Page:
If you’re an introvert, you know how difficult certain social situations can be, especially in the office. Sometimes you just want to make it through the day without having to bump into someone and partake in awkward small talk.
It can feel like today’s work world is designed to oust as many introverts as possible, but that cannot be further from the truth. Businesses have as much to gain from introverts as they do extroverts, with each disposition offering advantages that the other cannot. Although extroverts have the upperhand on people skills, there are things introverts can do that’ll help them thrive in the office.
Find the Right Job for You
Before doing anything, research the different kinds of jobs you would want to apply for, making job hunting much simpler. Although it’s ultimately your decision which career you choose, there are some jobs that better suit the personality and strengths of introverts. Some of these positions include:
- Social Media Manager: Introverts truly stand out in online socializing. Comments and replies can be thoroughly mulled over, relieving much of the pressure of forming an immediate response. Social media managers are in charge of engaging followers and creating and scheduling a company’s promotional content.
- Graphic Designer: Graphic design is a great career for artistic introverts. With the possibility of working from home, it’s an introvert’s dream come true. Client discussions can occur over email, but in-person meetings and phone calls may be required as well.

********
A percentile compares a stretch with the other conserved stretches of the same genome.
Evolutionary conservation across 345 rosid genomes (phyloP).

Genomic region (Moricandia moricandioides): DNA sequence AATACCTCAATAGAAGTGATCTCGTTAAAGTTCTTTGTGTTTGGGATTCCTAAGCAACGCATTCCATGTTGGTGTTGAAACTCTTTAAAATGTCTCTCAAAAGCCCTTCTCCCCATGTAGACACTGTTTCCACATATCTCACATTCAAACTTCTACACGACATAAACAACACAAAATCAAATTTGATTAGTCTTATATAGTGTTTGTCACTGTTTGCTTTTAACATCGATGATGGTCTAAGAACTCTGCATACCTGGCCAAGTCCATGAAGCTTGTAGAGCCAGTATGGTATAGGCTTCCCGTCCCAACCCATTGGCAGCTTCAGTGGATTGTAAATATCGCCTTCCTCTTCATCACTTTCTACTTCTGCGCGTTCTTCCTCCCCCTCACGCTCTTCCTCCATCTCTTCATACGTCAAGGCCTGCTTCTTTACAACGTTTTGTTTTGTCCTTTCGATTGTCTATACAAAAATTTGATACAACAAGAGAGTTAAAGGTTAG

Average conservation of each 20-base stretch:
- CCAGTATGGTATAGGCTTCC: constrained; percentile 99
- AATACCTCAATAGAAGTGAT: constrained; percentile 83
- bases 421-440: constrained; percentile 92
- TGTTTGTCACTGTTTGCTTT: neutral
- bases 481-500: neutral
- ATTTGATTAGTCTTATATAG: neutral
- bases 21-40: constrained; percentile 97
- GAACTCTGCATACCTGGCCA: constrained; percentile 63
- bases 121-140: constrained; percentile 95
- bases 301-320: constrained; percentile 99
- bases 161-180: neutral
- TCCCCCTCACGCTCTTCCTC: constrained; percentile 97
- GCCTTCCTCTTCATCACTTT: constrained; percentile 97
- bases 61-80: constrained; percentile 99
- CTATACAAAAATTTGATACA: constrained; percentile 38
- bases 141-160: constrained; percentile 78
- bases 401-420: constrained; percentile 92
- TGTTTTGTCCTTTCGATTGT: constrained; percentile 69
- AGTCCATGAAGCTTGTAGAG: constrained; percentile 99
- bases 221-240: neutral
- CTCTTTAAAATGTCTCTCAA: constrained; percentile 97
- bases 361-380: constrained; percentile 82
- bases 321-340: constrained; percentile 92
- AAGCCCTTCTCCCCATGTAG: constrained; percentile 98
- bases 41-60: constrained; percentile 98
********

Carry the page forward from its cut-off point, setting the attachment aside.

- Market Research Analyst: As a market research analyst, you must find and make sense of data to form predictions on how well a product or service will do. However, a business degree is is handy if you wish to truly go far in the industry. Getting a higher education can also help introverts develop important social skills and learn how to communicate with people more effectively.
Interviews are one of the top things introverts couldn’t care less for. Not only are you the center of attention, but all your responses must sound educated and natural. It’s already hard talking to people without the added pressure of a job on the line.
One of the best things you can do to give yourself a better shot of getting accepted is researching the company. By seeing what their values are and what the position entails, you can guess what kind of questions will be asked. Write a list of possible questions and answers and practice with a partner so you can get the tone and timing right.
It’s also advised you know where you’re going for the interview and drive to the location a couple times to familiarize yourself with which routes to take and how much time you need to give yourself. Just as important is picking out the clothes you will wear. When you finally meet your interviewer, be prepared for some small talk.
This is the time to get to know each other, so come prepared with questions of your own. Lastly, make sure to bring notes. By having information ready for your perusal, it makes the thought of forgetting something much less scarier.
Being heard is a problem many introverts face. However, by not speaking up, you’re actually doing your company a disservice since you have valuable insights and input that can greatly benefit the business you’re in. You cannot be as influential as you could be if you are constantly being interrupted.
The first thing you need to do is speak louder. People will not understand what you have to say if they can’t actually hear you. It also helps if you come prepared with notes on topics you wish to discuss. This especially comes in handy when you’re asking for a raise. Just like in an interview, you need to do your research.
First, you need to determine if the company you work for is financially healthy enough to provide a raise to begin with. If so, you need to be prepared with evidence on your good standing with the company. Find out whether the person you’re asking has a more objective or subjective view on what makes a good worker and provide the necessary information. Lastly, as with anything, practice what you’re going to say before the meeting.
Photo by Igor Ovsyannykov
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